Radio Monitors Pipeline Integrity

This compact, board-level radio uses frequency-hopping spread-spectrum technology at the unlicensed 2.4-GHz band to collect measurements and report status on remote pipelines and other structures.

Pipelines for water, oil, and natural gas can run for long distances, across areas difficult to check for leaks and damage. But the new IM-CP cathodic protection (CP) radio from FreeWave Technologies operates at 2.4 GHz for automated pipeline integrity monitoring over long distances, including in places difficult to access by physical means. The frequencyhopping, spread-spectrum, boardlevel radio provides the inputs and outputs for monitoring and reporting on the status of pipelines, tanks, structures, and other underground facilities subject to environmental corrosion.

The IM-CP CP radio operates from 2.400 to 2.483 GHz with 5 to 500 mW output power. The spread-spectrum radio has a line of sight range of 20 miles (32 km). It employs two-level Gaussian frequency-shift-keying (GFSK) modulation at 115.2 or 153.6 kb/s with an occupied bandwidth of 230 kHz. It can also operate at a low-speed data rate of 80 kb/s. Transmissions are made even more robust through the use of 32-b cyclic redundancy check (CRC) error-correction code with automation retransmission.

The radio works with 15 user-selectable hopping patterns per band (105 total), with 75 to 80 user-selectable hopping channels. The radio achieves receiver sensitivity of -107 dBm for a biterror rate (BER) of 10-4 and sensitivity of -105 dBm for BER of 10-6. System gain of 134 dB helps it capture even lowlevel signals over its specified operating distance. The radio has selectivity of 20 dB within 230 kHz of the center frequency and 60 dB within 290 kHz of the center frequency. The board-level radio includes RS-232/422/485 or TTL data interface. It operates on voltages of +10 to +30 VDC, measures 6.5 x 3.5 x 2.0 in., and weighs 160 g. The radio draws in less than 8 mA at +12 VDC in linked idle mode, with less than 60 mA consumed in receive mode.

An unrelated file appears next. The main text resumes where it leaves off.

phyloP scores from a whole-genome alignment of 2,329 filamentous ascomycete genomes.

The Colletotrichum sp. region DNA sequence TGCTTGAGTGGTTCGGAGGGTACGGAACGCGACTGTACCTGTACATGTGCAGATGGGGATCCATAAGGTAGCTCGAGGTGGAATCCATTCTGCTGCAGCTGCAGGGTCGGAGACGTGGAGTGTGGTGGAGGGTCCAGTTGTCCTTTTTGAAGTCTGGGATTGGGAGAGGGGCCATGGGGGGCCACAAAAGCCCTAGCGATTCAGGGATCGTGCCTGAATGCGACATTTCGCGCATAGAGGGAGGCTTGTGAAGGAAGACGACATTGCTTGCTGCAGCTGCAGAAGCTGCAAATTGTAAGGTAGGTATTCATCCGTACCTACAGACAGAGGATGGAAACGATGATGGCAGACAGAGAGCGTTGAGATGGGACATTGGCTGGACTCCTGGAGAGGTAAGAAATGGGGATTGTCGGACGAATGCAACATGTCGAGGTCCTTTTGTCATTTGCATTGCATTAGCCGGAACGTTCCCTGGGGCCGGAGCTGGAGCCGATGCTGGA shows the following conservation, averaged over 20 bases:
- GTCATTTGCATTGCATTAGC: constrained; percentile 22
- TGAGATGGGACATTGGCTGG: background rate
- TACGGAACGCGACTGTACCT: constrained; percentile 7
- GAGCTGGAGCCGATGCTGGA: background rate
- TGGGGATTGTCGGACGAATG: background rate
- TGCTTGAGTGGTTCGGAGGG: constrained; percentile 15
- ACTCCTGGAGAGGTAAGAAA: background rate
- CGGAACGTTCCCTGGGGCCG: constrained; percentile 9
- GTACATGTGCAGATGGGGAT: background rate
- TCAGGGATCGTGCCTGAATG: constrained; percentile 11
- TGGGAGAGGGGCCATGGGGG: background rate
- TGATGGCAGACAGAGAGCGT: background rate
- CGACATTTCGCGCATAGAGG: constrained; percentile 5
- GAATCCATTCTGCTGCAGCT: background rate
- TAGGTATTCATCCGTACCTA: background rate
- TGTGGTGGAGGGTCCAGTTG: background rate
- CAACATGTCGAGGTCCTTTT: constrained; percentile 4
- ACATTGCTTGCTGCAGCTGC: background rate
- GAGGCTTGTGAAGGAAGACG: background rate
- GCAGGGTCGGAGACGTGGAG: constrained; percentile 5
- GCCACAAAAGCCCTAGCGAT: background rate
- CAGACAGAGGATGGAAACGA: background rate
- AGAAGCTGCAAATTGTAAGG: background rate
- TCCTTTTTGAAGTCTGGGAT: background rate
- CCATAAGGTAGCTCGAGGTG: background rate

The spread-spectrum radio is designed for remote installation with the firm's LineMarker Test Station to monitor rectifiers, pipe-to-soil test stations, pressure, and pipeline scrubbing operations. For long-haul applications, each IM-CP radio can act as a slave, a repeater, or a combination of slave and repeater. The LineMarker Test Station measures 30 x 4 x 4 in. and weighs 12 lbs. The LineMarker Test Station includes an integrated solar-powered charging circuit at +12 or +24 VDC with as much as 50 W charging power.

In addition, the company offers the CP DataLogger Software for use with the IM-CP CP radio. The software, which runs on a computer with Windows XP or newer operating system and just 256 MB of random access memory (RAM), can be used to remote monitor, set alarms, send e-mails, and print reports for all the CP and pipeline- monitoring operations performed by the CP radio. The combination of hardware and software can perform rectifier output monitoring of voltage from +12 to +112 VDC, current sense measurements from -0.156 to +0.156 VDC, and pipe-to-soil monitoring at potentials of -8 to +8 VDC. FreeWave Technologies, 1880 Flatiron Court, Suite F, Boulder, CO 80301; (866) 923-6168, (303) 381-9200, FAX: (303) 786-9948, e-mail [email protected], Internet:

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